State-owned enterprises (SOEs) are among the more serious and chronic ailments of Pakistan’s wobbling economy. They are responsible for haemorrhaging around $3 billion in the fiscal year 2010, according to the finance minster’s last budget speech. This amount is two-thirds of the annual defence budget and double the promised annual Kerry-Lugar-Berman assistance to Pakistan. SOEs are a major drain on the country’s budget and devour public resources without any remorse or compunction. These corporate behemoths have been maintained by successive governments to fulfil their own political agendas. Governments have bald-facedly resorted to granting excessive and out-of-merit employment at all levels in these organisations, causing acute inefficiencies and deep-rooted corruption.
Even if, at some places, there are honest people at the helm of affairs, by virtue of their background they cannot run enterprises like business managers. They lack business acumen and are too shy to take pure investment decisions like entrepreneurs. Their promotions or reward system is not linked with business performance. They might be competent in matters related to administration, but political appointments and politicised unions are what they have to constantly manage, instead of applying their minds to making the organisation commercially viable.
The staffing of SOEs is a highly politicised matter. Last year, the government passed a bill to reinstate thousands of employees who were let go by earlier governments, with retrospective benefits. There is no provision for investigating whether those reinstated have found employment somewhere else or if they have established their own businesses. As a consequence, many will reap the windfall benefits at the cost of others who are deprived of livelihood. Regrettably, SOEs that are publicly listed and, therefore, partly owned by individuals, companies, and mutual funds, had no say in this bill even though, under the Code of Corporate Governance, such decisions are to be made by the board of directors. Instead, the costly employee reinstatement decision was made by direct intervention from the majority shareholder — the government. This law will no doubt be a cause of further financial haemorrhage to the SOEs and cripple them in the long term.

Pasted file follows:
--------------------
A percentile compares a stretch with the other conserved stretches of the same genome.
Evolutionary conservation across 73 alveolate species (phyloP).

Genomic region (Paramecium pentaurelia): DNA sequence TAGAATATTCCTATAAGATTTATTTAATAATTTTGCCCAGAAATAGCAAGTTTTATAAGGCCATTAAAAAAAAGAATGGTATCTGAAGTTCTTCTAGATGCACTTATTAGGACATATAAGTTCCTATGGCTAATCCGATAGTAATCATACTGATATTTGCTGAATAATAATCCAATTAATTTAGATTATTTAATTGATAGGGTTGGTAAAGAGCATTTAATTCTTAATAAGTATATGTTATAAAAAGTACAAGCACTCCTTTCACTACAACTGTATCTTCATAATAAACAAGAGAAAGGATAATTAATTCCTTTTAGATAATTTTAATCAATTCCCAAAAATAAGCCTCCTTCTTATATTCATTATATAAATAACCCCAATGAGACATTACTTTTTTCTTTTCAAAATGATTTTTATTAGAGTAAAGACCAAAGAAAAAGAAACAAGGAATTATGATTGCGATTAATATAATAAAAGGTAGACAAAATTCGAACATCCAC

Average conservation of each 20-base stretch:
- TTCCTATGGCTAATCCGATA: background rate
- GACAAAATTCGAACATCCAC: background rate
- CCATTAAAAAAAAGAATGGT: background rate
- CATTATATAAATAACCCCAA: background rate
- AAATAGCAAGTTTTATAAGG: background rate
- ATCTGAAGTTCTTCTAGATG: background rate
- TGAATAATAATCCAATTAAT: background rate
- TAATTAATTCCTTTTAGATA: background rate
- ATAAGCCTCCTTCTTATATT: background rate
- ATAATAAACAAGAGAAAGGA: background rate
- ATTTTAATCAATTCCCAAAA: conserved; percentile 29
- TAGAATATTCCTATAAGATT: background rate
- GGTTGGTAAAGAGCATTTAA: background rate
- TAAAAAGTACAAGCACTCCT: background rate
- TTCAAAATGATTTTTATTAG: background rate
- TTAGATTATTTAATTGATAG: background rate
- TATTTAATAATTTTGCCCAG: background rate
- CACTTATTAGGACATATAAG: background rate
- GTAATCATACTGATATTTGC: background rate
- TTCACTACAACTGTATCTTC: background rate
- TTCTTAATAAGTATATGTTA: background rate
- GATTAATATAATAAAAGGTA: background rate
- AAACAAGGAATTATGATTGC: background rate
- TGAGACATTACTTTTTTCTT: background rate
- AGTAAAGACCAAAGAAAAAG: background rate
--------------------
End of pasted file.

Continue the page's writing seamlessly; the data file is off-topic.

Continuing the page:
Thus, privatisation in a transparent and open manner is the only way to unleash the pent-up productive potential of the nation’s resources and add significant value to those assets. Since the early 1990s, successive governments have pursued significant privatisation programmes but, unfortunately, the process has come to a screeching halt since 2008. Due to Pakistan’s poor image worldwide, foreign investors are wary of investing in the country. Therefore, the government should use the secondary offering of companies already listed in order to generate much-needed funds to reduce state borrowing and curb inflation.
Regrettably, Pakistan, at 10.2 per cent of tax-to-GDP ratio, stands 155th among 179 nations, according to the Heritage Foundation’s 2009 Index of Economic Freedom. Similarly, as per the State Bank, the country’s fiscal deficit by June 2011 is expected to cross 6 per cent of the GDP. Thus, Pakistan has no other option than to create a productive economy that generates sustained economic growth. For one, the recent rollback of the increase in oil prices under political pressure will exacerbate the economic woes of the government. Similarly, the implementation of the reformed general sales tax (RGST) has been postponed till September due to political pressure, but will once again surface when the finance ministry finalises its negotiations with the IMF on extending the country’s loan.
Now that the government has gained some breathing space from political pressures, in the next six months it must deliver on implementation of effective measures for anti-corruption and improving transparency, reducing the size of the cabinet and its expenditures, and introducing the Code of Corporate Governance for SOEs. The appointment of competent boards of directors and professional management will enable these SOEs to function more efficiently and, thereby, pave the way for their privatisation. All these measures will restore the image and confidence of economic managers, who will then be able to gain the support of parliamentarians for tough economic policy decisions — and the media will have success stories to report.
Published in The Express Tribune, January 19th, 2011.